On appeal, plaintiffs Roy Kern and Mary Alyce Kern seek a new trial on the issue of damages only as to defendants Uregas and Suburban. All plaintiffs ask for a new trial on all issues as to Monsanto, Lennox, and F & F. Defendants Uregas and Suburban request, on appeal, a new trial on their counterclaim against Monsanto, Lennox, F & F, and Roy Kern.
The Kerns owned a home in West Frankfort, Illinois, which was heated by a Lennox liquified propane gas furnace. The propane gas was piped into the furnace in the basement from a storage tank located approximately 10 feet from the house. This tank had been purchased subsequent to the acquisition of their property by the Kerns, and the low-pressure regulator that was a part of the original system was transferred to the new tank. Mr. Kern testified that he had nothing to do with the installation of the tank or regulator; and Al Phillips, deputy state fire marshal, stated that shortly after the explosion, Mr. Kern told him that he did not remember who put the regulator on the tank.
Prior to February 14, 1970, Mr. Kern went out to check the propane tank fuel gauge and discovered that the tank contained only 15 percent of its capacity of fuel. He then ordered more gas from Uregas Service of West Frankfort, his supplier of liquified propane gas. On the morning of Friday, February 13, 1970, Carl Lee, a part-time delivery man for Uregas, made the delivery of gas to the Kerns' home upon the instruction of Charles McFarland, his immediate superior and the plant supervisor for Uregas. Lee went to the Kern house between 8 and 8:15 a.m. He proceeded to fill the tank to 90 percent capacity and then recorded that amount on the fill-ticket and attached the fill-ticket to the door of the Kern house. He then left. The evidence introduced at trial indicates that the weather conditions on February 13 and 14, 1970, were substantially the same. The temperature ranged from 30°-32° F., with a mixture of snow and rain.
The evening of February 14, 1970, Mr. and Mrs. Kern were at their home along with their son, Roy David, their daughter, Susan, and her boyfriend. Mrs. Kern's sister and brother-in-law, Rev. and Mrs. Carter, and their children were visiting at the Kern home also. Around 5 or 6 p.m., Mrs. Kern opened the basement door and noticed an unusual odor. She testified that it smelled like something hot. She called her husband who then went down to the basement to check the odor. He saw flames of about 16 or 18 inches in length coming out the front of the furnace in the utility room. He went upstairs, turned the thermostat down and telephoned the furnace repairman, Ira Flood, requesting him to come out and check the furnace. Ira Flood arrived at the Kern house approximately 30 minutes later, and Mr. Kern told him about the flame that he had seen. Flood testified that he did not observe any flame "roll-out" while he was at the house nor did he smell any gas. According to Mr. Flood, he cut off the gas to the furnace at the manual valve just preceding the furnace controls and performed various repairs. He stated that when he turned the gas on again, the gas flame was operating normally. He related that he was unable to determine the cause of the flame roll-out, but that before he left he suggested to Mr. Kern that he should call the gas company to inspect the regulator on the tank.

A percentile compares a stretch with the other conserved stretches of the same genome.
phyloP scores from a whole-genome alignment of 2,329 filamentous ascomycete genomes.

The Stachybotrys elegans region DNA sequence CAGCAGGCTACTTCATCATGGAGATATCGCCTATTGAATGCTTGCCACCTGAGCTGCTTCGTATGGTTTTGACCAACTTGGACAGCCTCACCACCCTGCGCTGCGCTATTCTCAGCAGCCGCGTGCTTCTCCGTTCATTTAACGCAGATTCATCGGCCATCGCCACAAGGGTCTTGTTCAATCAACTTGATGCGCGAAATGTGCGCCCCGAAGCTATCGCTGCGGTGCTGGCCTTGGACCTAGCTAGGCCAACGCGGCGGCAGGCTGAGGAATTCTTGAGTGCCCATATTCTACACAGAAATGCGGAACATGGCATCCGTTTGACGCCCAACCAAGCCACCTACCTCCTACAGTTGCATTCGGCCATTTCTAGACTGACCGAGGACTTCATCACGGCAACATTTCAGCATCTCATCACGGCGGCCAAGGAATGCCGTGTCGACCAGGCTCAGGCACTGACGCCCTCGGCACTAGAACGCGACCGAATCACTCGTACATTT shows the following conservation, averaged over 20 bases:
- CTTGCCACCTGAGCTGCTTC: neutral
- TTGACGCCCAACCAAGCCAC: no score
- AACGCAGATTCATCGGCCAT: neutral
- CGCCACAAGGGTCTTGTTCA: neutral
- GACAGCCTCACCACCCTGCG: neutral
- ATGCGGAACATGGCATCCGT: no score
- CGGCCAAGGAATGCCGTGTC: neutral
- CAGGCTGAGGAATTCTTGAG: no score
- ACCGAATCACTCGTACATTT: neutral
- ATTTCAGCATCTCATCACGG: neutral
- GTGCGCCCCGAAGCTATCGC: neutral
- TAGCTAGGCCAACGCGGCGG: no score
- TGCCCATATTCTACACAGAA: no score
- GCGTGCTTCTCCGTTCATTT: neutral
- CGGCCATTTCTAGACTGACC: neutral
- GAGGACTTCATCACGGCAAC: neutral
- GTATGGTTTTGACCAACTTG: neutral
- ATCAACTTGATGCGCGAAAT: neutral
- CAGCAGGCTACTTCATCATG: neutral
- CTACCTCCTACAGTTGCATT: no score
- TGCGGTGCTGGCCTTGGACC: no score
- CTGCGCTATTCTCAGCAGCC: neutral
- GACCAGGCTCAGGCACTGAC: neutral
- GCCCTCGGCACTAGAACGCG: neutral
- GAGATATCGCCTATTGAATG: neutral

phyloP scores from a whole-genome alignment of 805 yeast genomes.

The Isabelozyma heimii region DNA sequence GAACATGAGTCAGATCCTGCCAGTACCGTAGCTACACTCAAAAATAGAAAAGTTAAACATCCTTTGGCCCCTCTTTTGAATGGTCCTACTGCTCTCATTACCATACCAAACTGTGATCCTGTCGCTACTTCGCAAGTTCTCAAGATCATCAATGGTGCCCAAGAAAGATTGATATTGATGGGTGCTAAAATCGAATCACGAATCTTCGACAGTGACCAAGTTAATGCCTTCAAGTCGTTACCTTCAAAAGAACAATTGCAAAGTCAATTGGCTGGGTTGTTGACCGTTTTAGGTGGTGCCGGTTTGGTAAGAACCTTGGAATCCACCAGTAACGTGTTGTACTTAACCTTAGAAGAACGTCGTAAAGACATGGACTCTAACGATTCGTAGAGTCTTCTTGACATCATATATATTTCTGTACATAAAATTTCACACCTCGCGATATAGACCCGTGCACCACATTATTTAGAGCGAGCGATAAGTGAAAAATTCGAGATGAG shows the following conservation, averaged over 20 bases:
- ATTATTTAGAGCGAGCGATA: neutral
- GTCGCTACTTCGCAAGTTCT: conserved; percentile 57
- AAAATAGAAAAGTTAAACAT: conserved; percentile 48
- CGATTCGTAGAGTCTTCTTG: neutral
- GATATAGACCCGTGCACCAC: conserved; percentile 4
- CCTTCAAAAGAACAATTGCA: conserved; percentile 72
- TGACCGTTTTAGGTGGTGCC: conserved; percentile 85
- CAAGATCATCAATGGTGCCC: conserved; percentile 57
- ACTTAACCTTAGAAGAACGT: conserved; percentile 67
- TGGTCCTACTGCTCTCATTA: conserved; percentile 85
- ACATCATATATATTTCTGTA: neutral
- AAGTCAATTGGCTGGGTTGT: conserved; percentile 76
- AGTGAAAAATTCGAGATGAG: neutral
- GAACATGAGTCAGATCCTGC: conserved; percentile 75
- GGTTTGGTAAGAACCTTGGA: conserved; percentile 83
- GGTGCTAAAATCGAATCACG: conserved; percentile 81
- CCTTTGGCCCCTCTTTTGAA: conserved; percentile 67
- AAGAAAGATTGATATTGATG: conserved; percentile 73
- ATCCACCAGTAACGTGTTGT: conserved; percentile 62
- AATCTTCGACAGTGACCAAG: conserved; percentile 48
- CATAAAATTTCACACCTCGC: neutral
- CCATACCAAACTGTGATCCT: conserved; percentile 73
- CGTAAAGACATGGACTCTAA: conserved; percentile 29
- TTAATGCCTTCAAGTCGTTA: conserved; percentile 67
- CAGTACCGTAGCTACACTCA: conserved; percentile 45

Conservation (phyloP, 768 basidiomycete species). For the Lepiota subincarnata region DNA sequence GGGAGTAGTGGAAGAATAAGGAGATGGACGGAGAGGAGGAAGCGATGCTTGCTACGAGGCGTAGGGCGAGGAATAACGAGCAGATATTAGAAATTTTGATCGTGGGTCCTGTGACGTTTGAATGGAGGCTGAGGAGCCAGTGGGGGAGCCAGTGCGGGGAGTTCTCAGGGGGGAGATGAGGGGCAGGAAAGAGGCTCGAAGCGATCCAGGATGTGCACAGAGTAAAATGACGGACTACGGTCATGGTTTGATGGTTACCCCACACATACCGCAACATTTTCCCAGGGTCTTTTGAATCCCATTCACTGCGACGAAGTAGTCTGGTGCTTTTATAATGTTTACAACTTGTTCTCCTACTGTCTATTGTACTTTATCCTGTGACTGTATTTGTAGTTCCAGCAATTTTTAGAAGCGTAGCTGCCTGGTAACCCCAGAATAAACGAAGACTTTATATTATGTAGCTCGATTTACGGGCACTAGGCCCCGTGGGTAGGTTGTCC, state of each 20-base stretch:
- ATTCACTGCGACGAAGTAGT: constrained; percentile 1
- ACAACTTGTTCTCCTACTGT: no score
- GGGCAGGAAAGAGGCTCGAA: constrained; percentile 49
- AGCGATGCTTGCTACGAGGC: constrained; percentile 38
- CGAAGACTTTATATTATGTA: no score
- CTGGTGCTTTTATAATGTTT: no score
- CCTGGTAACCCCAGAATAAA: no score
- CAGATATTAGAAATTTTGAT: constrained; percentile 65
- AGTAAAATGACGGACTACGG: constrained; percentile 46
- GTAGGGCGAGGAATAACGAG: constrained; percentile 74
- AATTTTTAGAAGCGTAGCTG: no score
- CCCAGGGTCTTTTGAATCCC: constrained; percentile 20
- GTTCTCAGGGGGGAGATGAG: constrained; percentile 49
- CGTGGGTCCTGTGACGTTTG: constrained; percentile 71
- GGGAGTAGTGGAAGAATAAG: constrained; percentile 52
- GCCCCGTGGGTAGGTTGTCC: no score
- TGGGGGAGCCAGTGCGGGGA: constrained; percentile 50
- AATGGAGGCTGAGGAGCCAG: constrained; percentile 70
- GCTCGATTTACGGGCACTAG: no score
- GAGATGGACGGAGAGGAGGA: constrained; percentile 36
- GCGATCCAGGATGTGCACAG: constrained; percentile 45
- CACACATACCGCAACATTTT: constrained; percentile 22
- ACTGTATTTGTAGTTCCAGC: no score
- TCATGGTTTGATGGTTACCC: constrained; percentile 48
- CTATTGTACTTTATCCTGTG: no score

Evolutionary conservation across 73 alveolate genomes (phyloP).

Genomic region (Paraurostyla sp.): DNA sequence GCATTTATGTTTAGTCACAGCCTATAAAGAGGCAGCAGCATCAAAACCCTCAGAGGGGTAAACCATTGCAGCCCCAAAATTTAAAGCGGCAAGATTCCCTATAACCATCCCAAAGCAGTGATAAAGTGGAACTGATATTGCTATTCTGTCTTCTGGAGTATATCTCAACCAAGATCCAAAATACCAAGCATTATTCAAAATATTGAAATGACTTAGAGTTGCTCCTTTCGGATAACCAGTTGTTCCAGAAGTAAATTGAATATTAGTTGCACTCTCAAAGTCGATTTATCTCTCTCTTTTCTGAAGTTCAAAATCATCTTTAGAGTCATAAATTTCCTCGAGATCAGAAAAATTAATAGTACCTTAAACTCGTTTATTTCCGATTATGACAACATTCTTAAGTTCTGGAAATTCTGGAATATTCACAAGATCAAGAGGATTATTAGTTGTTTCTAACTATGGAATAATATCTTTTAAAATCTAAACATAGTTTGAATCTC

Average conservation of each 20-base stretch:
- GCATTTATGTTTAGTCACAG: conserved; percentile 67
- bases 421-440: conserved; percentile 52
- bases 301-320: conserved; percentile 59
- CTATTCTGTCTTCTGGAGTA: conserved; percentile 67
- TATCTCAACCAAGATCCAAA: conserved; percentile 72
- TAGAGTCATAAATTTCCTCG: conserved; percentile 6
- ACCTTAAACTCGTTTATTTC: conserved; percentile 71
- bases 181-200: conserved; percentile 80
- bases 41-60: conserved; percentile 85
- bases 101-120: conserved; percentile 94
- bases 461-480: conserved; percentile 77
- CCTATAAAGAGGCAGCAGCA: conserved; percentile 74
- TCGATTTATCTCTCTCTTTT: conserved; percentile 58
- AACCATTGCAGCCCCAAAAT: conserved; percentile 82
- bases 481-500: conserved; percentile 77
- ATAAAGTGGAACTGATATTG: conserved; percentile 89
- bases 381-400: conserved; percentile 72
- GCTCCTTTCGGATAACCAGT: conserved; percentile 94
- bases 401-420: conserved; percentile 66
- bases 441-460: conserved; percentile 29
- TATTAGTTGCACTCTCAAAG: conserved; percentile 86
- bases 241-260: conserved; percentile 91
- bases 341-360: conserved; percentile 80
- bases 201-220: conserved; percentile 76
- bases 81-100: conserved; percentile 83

Around 10 p.m., Mrs. Kern noticed that it was chilly in the house and started to turn up the thermostat. She heard a hissing sound coming from the basement in spite of the fact that the basement door was closed. When she opened the basement door, she smelled gas. She then woke her husband to tell him that she smelled gas. Mr. Kern got out of bed and went down to the basement. He did not turn on the basement light. Mr. Kern smelled the gas and heard the hissing noise which sounded like it was coming from the vicinity of the furnace. He could not see any pilot light or flame in the furnace. He then turned off the gas with the same manual control valve Ira Flood had used earlier, and the hissing stopped.
In the meantime, David Kern ran outside and turned off the gas at the tank. The family could still smell gas but it did not seem too bad. Mr. Kern went upstairs to prepare for work that night, and Mrs. Kern, David, and Gary Carter went into the kitchen. Not more than five or 10 minutes after the gas was cut off, the explosion occurred.
In the explosion, Mr. and Mrs. Kern, David Kern and Gary Carter were injured. The Kerns' house was completely destroyed, together with their household furnishings, a half-ton pickup and a station wagon.